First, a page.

1 How long have you been taking photos?
Since I was a teenager, but not continuously. For many years, I only made photographs on hiking trips into the mountains of California or elsewhere, including Canada, New Zealand and Tasmania. Otherwise, I would have spells of relative inactivity, interspersed with fits of wandering around with a camera in some of the strange places I’ve lived in various parts of the U.S. I learned film early on and still prefer it to the painful sameness-of-look that characterizes most digital “photography”, which I prefer to call electronic imaging. Since I began to use medium-format cameras four years ago, I have become interested, much to my surprise, in going out to wander the less photographed parts of New York City, particularly with the old cameras that have come my way. I don’t consider myself to be much of a city person though, and if I had my way, I’d shoot landscapes in places like Nova Scotia, Scotland or the Sierra Nevada of California.
2 Why do you take photos?
I don’t know exactly why. Certain things attract my attention as I walk around that I want to photograph. Light and shadow is the organizing principle of photographic representation, and the best way to record that is with B & W film, via the tone-color of surfaces and voids. When I use various color films, the problems become more akin to painting, as the variables in composing and constructing the image increase dramatically. With the square negative of medium-format in particular, I suppose that I’m always trying to construct an essentially imaginary conception of what I encounter in the field. I’m especially conscious of how both the deep-space illusion caused by perspective cues joins with the divisions of the picture plane (photographic frame), to form an image that elicits the sensation of being in a particular place at a particular time. The way in which such formal concerns engage the edge of the frame is also something I am somewhat obsessed with, probably to an unhealthy degree. But as I noted above, the resulting image is essentially an imaginary thing to look at, without the intention of any sort of narrative or what is commonly called “realism”. What the viewer sees might be something entirely different. But I don’t have any control over that, which is a very good thing indeed.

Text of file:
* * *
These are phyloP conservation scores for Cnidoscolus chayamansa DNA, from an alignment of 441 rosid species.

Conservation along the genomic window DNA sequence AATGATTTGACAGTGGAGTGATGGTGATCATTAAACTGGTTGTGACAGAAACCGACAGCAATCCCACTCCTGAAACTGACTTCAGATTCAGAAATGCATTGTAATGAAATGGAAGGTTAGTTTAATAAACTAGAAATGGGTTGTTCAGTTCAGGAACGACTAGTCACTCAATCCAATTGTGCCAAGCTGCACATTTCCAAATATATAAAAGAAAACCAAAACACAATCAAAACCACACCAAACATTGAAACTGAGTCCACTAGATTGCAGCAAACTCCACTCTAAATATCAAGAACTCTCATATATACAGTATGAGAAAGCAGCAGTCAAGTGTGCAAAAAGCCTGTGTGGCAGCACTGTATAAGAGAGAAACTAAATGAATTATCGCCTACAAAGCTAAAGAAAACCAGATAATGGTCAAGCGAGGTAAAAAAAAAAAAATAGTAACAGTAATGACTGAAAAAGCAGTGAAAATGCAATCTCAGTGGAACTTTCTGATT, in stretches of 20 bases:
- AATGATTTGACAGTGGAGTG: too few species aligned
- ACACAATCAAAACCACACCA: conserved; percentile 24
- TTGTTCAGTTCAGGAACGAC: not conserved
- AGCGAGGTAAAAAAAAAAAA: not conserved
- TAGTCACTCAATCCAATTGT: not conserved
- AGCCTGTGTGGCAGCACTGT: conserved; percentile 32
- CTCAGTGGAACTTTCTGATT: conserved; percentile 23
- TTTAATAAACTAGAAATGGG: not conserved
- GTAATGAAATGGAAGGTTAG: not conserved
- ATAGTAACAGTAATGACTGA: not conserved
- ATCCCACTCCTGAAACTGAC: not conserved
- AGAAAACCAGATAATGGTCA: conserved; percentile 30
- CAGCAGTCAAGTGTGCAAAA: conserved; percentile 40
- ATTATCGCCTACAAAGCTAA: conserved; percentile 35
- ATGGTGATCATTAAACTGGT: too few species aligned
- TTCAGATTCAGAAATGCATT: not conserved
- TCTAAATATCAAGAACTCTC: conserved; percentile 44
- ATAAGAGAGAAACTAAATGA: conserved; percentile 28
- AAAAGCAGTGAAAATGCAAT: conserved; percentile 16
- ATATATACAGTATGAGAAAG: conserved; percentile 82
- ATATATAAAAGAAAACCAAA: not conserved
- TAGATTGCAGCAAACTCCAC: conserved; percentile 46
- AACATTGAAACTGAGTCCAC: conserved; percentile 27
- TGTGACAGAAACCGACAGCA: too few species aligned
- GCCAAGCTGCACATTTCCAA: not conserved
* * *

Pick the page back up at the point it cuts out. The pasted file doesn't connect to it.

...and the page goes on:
3 What’s your favourite camera ?
The camera that I have at the time, as I’ve heard it said by others. But as I’ve mentioned, medium-format is what I prefer these days. I use a 1980s vintage Hasselblad 500cm as my work-horse. There’s something about it being an SLR that I find to be oddly comforting. I also like the way it sounds when the shutter is released, especially in abandoned buildings. I also love my Rolleiflex 2.8 F, but it currently has light leak problems which I’ve yet to resolve. If I shoot 35mm, I use a Contax RTS from the 1970s, or a Leica M 4 from the 1960s. For stealth I use a Rollei 35 pocket camera, perfect for the NYC subway or intrusive street photography.
4 Favourite Location?
Places that I find while wandering around, sometimes with fellow photographer friends who know the city much better than do I. I should say that I do not “look” for anything in particular, but find the stuff I want to photograph by chance or by luck, which is how most people with cameras work it seems. I tend to return to the places that have some sort of hold on me: certain industrial or post-industrial parts of Brooklyn, Queens or the Bronx; or, dark, abandoned buildings have a romantic/picaresque quality that is a real challenge to make work in a photograph, as so much of the “Urbex” stuff that I see is dreary, boring, and mostly unimaginative documentation; or, underneath bridges or elevated highways or anything that produces deep shadow on sunny days. With each return visit, I see something that I hadn’t seen before, and am always surprised. The only constant is a preference for mid to late afternoon light.
5 Favourite Lens?
I prefer to use so-called “standard” focal length lenses. For medium format, either an 80mm or 75mm lens. Since so much of what I photograph includes architectural elements, the inherent distortion of wide-angle lenses always causes problems for me. I love the painterly tonal quality that Zeiss lenses on both the Hassie and Rolleiflex produce, whether with B & W or with color. With 135 film, I’m more inclined to use both standard 50mm and 35mm or 40mm, medium wide-angle lenses. Leitz lenses have a more graphic tonal quality to them, which, when I’m shooting 135 film, is a refreshing change from the brilliant, smooth world of Zeiss.
Find more work by Ryk at http://www.flickr.com/photos/27751852@N08/